The Slovenian Techno DJ loves Miami, fears flying and used to be a basketball star
Tired of the same old trance and house music that bumps and thumps throughout Miami clubs but leaves you craving something more? Check out something fresh and different Saturday night (Oct. 15) at Mansion (1235 Washington Ave., Miami Beach), as DJ Umek, the “Father of Slovenian Techno,” steps behind the decks to transport you to another sonic world. His innovative beats have caught the ears of superstar DJs such as Tiesto, John Digweed, Sander Kleinenberg and Carl Cox, who have all used Umek's tracks to add an edge to their compilations. Umek talked to Miami.com about the show.
Are you excited to be coming back to Miami? Is this your first visit since WMC?
I’m always excited to come back to Miami, for clubbing or just to chill for a couple of days. You’re right, last time I’ve been down there it was the time of this year’s WMC, though I’ve been back to the U.S.A. in between several times. But Miami is one of my favorite destinations in the States, not only because it was one of the first places that caught on the current explosion of EDM culture, but also since it’s a really nice getaway destination, especially during our winter. It’s got amazing sandy beaches, some really good clubs and restaurants, and there you can meet a lot of beautiful people and some of the hottest girls in the world. And a strong Latin community gives it some very distinctive character, too.
What can we expect from your show?
A lot of fun with fiery people up for the party on the dance floor, and plenty of good techno music – Umek style. My sets stand solid on my artist releases and remixes, tunes from my label 1605 as well as other tracks produced by artists involved in the 1605 project. I mix this in my own fashion on two laptops working simultaneously on four channels, which allow me to add a lot of loops, samples, cuts and fragments into the mix, as well as editing some things on the go. This way I create a really distinctive, rich sound, full of different elements.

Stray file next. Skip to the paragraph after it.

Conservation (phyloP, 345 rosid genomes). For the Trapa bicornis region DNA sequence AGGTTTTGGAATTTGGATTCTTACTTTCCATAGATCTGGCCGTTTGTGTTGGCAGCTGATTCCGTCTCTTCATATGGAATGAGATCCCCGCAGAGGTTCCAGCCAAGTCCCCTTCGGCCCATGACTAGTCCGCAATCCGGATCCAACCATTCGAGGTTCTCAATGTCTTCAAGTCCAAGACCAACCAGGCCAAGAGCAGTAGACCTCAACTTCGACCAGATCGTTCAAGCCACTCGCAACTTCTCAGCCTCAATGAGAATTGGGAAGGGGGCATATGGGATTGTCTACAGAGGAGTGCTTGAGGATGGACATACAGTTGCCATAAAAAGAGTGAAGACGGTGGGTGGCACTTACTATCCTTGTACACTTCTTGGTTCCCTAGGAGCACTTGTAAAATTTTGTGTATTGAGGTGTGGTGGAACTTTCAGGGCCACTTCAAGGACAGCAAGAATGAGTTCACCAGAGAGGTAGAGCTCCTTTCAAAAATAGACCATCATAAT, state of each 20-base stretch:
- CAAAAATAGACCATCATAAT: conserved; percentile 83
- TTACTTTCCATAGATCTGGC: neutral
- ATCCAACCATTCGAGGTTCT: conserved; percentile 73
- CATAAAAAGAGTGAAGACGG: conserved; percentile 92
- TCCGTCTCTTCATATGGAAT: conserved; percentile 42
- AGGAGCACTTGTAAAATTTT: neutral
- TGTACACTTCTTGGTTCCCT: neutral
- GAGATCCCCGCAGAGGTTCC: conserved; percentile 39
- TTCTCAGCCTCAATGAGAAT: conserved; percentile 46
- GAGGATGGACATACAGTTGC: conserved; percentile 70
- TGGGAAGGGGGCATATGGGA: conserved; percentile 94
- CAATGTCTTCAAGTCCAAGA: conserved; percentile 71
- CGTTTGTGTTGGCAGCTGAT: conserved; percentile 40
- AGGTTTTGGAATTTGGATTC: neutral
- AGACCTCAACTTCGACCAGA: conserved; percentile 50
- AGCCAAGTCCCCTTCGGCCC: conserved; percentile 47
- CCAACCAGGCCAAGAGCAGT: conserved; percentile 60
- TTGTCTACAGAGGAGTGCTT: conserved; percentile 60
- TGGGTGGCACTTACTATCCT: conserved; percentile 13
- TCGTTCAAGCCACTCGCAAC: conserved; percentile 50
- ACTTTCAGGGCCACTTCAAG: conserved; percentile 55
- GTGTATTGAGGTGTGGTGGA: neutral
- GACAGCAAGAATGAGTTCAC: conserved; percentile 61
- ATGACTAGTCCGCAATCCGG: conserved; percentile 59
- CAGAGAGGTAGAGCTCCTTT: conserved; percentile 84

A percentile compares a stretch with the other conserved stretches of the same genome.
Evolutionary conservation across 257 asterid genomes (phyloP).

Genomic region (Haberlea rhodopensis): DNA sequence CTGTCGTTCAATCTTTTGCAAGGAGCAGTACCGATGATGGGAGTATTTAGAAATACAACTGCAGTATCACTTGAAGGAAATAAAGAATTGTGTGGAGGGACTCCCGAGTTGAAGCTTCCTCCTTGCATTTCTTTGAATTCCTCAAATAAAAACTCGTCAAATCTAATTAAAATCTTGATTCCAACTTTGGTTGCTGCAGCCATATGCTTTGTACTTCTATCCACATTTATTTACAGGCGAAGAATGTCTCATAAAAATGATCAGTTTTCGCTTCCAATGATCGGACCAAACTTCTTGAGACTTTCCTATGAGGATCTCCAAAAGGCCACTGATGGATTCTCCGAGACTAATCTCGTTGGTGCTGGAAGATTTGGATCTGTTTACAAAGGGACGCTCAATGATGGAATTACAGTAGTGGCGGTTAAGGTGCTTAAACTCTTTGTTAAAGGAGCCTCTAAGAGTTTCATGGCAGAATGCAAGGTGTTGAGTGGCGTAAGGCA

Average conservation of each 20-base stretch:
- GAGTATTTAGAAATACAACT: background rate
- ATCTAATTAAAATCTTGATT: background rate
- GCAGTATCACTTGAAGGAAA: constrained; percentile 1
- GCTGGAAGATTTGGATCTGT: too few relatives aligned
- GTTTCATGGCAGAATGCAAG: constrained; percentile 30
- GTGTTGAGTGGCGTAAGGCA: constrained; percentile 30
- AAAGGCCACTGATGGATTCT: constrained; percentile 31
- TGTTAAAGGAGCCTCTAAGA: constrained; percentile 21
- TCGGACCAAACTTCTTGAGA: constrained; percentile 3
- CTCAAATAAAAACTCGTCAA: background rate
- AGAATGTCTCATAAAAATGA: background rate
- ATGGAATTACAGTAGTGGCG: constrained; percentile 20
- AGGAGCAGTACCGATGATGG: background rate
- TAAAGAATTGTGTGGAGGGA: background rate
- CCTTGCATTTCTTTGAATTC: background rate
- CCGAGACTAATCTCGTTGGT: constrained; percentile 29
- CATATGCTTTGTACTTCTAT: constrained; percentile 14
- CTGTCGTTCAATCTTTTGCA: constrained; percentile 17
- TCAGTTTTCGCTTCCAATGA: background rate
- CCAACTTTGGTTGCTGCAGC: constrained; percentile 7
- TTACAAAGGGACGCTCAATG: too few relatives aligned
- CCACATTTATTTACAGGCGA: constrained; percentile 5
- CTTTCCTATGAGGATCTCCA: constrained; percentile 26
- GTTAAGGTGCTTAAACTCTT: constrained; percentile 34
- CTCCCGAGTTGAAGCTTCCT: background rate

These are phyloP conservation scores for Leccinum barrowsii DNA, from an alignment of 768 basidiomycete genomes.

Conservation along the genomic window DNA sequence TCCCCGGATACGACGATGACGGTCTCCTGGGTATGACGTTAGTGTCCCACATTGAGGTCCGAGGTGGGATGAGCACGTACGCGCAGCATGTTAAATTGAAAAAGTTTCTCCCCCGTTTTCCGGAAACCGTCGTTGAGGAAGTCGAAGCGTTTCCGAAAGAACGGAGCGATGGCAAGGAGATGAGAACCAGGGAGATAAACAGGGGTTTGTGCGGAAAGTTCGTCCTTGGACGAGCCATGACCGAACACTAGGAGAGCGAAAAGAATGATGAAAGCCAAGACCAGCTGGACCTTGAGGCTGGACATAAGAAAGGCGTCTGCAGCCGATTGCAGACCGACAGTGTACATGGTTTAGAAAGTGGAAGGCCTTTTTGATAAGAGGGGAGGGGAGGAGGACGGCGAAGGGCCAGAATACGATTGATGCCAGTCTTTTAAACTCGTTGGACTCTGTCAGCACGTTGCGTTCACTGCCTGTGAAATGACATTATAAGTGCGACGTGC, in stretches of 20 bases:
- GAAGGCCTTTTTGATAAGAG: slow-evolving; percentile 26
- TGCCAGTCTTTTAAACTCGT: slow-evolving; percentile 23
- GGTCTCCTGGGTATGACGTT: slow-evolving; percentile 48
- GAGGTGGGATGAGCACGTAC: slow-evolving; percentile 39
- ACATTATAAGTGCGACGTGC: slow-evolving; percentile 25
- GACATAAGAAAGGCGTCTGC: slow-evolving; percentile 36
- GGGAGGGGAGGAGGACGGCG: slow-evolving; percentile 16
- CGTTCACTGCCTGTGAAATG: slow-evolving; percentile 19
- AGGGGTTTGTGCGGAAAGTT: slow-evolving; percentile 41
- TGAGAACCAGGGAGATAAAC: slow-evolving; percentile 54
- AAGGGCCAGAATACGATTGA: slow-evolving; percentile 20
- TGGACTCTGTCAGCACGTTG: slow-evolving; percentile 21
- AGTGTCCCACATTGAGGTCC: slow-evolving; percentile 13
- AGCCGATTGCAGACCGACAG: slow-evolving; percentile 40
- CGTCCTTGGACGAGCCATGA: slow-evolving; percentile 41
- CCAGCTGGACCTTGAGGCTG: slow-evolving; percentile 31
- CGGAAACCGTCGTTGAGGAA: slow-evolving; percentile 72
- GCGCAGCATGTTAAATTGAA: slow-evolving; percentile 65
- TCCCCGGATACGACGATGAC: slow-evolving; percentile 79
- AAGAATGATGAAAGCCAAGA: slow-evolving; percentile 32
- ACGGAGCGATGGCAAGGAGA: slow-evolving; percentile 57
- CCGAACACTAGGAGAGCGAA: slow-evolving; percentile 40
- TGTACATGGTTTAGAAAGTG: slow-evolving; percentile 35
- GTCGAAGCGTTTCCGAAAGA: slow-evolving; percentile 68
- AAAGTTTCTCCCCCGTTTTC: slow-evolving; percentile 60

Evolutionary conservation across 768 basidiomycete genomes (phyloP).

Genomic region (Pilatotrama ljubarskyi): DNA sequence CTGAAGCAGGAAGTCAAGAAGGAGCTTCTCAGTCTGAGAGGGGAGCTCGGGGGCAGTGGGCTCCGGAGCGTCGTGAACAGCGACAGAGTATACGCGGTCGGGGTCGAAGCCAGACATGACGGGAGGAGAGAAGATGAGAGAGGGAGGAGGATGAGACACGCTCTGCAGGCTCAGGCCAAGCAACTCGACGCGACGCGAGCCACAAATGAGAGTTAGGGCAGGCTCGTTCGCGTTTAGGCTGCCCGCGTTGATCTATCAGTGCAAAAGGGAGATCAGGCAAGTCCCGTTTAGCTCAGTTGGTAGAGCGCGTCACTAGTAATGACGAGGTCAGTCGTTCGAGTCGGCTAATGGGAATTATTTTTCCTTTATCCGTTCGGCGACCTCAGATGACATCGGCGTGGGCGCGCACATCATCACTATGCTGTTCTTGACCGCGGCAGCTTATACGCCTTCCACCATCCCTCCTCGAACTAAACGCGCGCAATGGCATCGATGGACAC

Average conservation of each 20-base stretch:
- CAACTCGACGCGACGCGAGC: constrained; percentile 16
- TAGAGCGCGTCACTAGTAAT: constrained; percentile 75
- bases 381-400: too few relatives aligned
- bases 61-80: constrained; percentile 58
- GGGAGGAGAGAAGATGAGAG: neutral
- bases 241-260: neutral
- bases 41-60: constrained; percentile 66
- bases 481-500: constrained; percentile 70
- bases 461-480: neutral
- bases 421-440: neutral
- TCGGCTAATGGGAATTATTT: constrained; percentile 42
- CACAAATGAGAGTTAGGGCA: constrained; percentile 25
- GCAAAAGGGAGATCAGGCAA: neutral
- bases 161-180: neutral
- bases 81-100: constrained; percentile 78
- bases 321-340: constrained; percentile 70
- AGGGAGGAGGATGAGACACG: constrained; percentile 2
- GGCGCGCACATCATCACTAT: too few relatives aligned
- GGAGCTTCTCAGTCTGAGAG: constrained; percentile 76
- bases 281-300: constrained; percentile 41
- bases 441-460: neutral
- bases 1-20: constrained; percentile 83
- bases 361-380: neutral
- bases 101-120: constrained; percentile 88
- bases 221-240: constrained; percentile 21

You're credited with helping to start rave parties and dance-music culture in Slovenia. What inspired you to get into that?
Music. It was all about music and the whole culture that spun out of it. You must imagine the spirit of the time: I was a rebelling teenager in the early '90s, it was shortly after the fall of the Iron Curtain, our borders opened, and suddenly we become exposed to all of this new pop culture and youth movements from the west. And my ears really hooked on the new electronic sound. In the early '90s, Germany exploded with the rave and dance parties, and as this was in our neighborhood, I joined some friends and we drove to a rave in Munich, which was a blast. From that point on, we knew we had to bring this new culture to Slovenia. And as there was no proper infrastructure, we had to build our scene from scratch. Which was not easy, as we were totally inexperienced in producing events, running clubs and promotion, but we have had a great passion and a lot of fun along the way.
Do you enjoy the party scene that surrounds dance music?
Sure! How could I be a DJ if I wasn’t enjoying all this debauchery? It’s part of my job, and I believe most of the people would trade places with me immediately. At least the part when I play music and people go mad on the dance floor. I’m doing this for more than 15 years and, honestly, I still enjoy performing at the best venues all over the world every weekend just like the first day of my career (though I’d pay good money for a decent teleportation system that would spare me all the time traveling to and from the gigs). That’s the only part of my job that I really don’t like, especially as I have a phobia of flying, and this presents a great deal of stress for me.
You gave up basketball to become a DJ. How good were you, and do you still play often?
I was really good. After eight years of daily trainings, I was so good that I was invited to the junior national team – which was the point when I abandoned the game and focused on the music, as I could not do both on the top level at the same time. I played with and against players that have later shaped the Euroleague as well as the NBA (two-time champion Raso Nesterovic is from my generation). I don’t play basketball anymore as I’m not in the right physical condition for it, but this summer I played a couple of street games with my friends and some old feelings came back to me, though I cannot say I played well.
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